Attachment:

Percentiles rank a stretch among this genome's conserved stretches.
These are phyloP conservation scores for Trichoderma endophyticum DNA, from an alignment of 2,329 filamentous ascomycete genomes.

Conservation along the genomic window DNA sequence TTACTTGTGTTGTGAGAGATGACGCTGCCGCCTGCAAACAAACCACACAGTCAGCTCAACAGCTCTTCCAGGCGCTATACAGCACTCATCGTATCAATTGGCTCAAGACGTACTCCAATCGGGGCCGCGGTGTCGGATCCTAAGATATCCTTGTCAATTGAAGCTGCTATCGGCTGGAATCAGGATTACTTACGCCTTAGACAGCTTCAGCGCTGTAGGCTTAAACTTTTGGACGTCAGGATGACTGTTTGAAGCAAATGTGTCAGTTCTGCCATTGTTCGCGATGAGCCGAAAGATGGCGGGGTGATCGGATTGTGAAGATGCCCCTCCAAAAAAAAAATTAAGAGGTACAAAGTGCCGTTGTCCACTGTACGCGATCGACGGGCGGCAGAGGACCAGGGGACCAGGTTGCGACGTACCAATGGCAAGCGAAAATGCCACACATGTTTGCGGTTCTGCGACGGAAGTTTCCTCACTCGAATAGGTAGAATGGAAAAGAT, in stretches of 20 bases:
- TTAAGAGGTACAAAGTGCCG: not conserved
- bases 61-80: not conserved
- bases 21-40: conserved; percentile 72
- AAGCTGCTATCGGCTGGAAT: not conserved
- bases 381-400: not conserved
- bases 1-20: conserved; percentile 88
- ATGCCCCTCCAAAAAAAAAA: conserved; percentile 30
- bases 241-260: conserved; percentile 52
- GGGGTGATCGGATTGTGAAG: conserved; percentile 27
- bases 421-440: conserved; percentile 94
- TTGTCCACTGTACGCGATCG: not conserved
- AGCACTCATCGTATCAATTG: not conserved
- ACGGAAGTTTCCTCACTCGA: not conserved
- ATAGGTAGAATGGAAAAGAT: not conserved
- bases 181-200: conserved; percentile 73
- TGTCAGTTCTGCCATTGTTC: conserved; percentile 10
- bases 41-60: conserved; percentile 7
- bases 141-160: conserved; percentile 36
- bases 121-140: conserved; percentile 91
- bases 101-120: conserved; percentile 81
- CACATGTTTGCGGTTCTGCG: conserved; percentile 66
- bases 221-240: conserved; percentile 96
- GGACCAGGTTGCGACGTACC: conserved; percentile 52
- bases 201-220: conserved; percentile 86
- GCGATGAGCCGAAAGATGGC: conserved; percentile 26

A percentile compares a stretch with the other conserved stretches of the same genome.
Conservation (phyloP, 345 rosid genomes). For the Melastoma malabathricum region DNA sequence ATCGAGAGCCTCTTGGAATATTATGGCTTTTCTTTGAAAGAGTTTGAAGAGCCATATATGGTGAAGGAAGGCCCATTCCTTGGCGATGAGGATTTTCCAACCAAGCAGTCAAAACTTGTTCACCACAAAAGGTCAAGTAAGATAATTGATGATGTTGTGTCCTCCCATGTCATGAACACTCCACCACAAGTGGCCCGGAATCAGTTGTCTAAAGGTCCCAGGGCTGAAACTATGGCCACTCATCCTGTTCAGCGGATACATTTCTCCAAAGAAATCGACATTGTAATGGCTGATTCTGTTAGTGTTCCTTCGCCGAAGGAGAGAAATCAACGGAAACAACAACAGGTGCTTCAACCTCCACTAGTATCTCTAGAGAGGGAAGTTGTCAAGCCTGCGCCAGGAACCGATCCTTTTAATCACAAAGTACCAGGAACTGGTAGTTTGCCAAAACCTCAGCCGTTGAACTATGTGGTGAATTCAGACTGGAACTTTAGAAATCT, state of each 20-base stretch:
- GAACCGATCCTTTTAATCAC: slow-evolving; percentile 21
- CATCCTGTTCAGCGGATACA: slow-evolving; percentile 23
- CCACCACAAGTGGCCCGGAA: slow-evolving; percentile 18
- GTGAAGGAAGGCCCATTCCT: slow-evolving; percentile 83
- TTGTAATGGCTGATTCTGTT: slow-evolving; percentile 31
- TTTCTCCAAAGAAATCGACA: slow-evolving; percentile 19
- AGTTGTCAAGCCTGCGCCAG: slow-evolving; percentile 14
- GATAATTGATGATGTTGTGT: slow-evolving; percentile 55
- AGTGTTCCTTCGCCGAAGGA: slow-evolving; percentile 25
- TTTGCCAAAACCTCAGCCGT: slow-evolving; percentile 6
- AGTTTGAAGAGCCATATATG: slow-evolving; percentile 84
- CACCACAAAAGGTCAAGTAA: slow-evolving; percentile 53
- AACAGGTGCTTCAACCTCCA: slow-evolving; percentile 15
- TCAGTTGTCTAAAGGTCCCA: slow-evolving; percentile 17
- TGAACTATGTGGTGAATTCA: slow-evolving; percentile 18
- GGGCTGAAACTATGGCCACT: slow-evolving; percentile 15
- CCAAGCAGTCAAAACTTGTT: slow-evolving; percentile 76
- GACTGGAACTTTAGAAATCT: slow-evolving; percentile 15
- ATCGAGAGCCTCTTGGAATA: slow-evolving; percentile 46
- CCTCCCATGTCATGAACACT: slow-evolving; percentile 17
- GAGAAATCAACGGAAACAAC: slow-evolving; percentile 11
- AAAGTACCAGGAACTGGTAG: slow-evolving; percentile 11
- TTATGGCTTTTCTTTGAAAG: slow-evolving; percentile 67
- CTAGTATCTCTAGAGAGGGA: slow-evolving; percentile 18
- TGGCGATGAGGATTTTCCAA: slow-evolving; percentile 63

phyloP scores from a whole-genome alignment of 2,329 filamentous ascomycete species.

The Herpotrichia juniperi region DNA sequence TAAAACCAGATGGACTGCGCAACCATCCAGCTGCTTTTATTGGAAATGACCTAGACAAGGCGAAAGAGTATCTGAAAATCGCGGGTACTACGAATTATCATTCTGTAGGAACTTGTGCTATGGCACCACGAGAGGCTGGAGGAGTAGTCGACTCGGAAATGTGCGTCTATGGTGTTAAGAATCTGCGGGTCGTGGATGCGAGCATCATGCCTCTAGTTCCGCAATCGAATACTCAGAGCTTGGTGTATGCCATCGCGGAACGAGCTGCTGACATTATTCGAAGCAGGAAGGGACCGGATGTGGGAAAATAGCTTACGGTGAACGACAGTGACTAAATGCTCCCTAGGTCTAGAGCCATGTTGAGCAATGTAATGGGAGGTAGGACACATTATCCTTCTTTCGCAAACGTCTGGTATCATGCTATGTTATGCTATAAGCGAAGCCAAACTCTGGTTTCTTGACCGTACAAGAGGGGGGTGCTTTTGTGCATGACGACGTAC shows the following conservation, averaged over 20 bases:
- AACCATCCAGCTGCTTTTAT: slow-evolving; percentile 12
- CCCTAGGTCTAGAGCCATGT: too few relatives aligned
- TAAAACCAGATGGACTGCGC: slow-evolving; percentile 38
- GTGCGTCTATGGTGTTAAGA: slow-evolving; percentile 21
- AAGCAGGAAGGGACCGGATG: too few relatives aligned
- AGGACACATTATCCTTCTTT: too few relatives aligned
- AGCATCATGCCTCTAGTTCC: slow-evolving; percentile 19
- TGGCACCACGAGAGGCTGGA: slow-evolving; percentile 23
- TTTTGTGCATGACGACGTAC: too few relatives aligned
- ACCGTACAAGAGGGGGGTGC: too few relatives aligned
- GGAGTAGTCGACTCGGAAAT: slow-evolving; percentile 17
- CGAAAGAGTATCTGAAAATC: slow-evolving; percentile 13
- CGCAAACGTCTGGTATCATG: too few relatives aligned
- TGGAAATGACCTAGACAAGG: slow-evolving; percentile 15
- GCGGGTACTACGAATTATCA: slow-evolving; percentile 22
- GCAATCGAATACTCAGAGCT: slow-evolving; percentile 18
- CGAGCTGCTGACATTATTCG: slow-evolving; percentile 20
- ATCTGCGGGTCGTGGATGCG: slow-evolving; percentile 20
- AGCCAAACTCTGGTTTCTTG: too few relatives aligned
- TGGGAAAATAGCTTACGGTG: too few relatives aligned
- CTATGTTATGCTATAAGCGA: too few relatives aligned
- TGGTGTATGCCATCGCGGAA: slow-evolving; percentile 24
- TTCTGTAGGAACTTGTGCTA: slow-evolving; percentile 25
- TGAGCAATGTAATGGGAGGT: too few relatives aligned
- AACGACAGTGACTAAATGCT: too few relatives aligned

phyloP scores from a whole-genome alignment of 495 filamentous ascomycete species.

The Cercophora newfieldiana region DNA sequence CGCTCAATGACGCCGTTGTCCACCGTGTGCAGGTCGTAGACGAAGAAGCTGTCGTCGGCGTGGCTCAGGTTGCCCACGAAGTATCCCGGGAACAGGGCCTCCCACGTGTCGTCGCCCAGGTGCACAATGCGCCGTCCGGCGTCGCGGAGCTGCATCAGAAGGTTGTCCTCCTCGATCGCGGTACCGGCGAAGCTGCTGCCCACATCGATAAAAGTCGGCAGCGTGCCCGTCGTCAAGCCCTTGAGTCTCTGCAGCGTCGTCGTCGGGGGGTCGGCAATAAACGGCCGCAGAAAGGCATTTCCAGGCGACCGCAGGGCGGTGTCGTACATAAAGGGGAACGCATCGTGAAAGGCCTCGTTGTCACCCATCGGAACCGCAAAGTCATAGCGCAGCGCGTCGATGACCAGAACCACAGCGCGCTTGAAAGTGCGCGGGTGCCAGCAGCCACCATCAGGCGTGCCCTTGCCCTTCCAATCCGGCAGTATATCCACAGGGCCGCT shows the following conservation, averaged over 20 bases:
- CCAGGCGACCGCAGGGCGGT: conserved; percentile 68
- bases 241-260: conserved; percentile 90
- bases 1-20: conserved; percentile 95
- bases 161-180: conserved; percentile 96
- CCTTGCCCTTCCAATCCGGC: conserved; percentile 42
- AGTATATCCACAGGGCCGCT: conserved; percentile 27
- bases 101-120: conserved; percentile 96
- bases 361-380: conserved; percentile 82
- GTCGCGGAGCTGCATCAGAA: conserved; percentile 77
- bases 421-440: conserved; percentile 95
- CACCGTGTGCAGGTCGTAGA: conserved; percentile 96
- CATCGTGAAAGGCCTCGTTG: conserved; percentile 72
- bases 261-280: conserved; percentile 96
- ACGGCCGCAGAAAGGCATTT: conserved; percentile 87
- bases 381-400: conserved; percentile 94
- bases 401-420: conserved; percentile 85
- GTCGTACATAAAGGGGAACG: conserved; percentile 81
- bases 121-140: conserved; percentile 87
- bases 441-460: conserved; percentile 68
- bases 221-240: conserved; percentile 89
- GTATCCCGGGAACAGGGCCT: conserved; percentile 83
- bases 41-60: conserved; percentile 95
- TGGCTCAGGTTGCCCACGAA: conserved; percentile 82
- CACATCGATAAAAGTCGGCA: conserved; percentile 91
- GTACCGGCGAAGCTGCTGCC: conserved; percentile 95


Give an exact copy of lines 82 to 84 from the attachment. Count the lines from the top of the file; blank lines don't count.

- AACGACAGTGACTAAATGCT: too few relatives aligned

phyloP scores from a whole-genome alignment of 495 filamentous ascomycete species.

The Cercophora newfieldiana region DNA sequence CGCTCAATGACGCCGTTGTCCACCGTGTGCAGGTCGTAGACGAAGAAGCTGTCGTCGGCGTGGCTCAGGTTGCCCACGAAGTATCCCGGGAACAGGGCCTCCCACGTGTCGTCGCCCAGGTGCACAATGCGCCGTCCGGCGTCGCGGAGCTGCATCAGAAGGTTGTCCTCCTCGATCGCGGTACCGGCGAAGCTGCTGCCCACATCGATAAAAGTCGGCAGCGTGCCCGTCGTCAAGCCCTTGAGTCTCTGCAGCGTCGTCGTCGGGGGGTCGGCAATAAACGGCCGCAGAAAGGCATTTCCAGGCGACCGCAGGGCGGTGTCGTACATAAAGGGGAACGCATCGTGAAAGGCCTCGTTGTCACCCATCGGAACCGCAAAGTCATAGCGCAGCGCGTCGATGACCAGAACCACAGCGCGCTTGAAAGTGCGCGGGTGCCAGCAGCCACCATCAGGCGTGCCCTTGCCCTTCCAATCCGGCAGTATATCCACAGGGCCGCT shows the following conservation, averaged over 20 bases: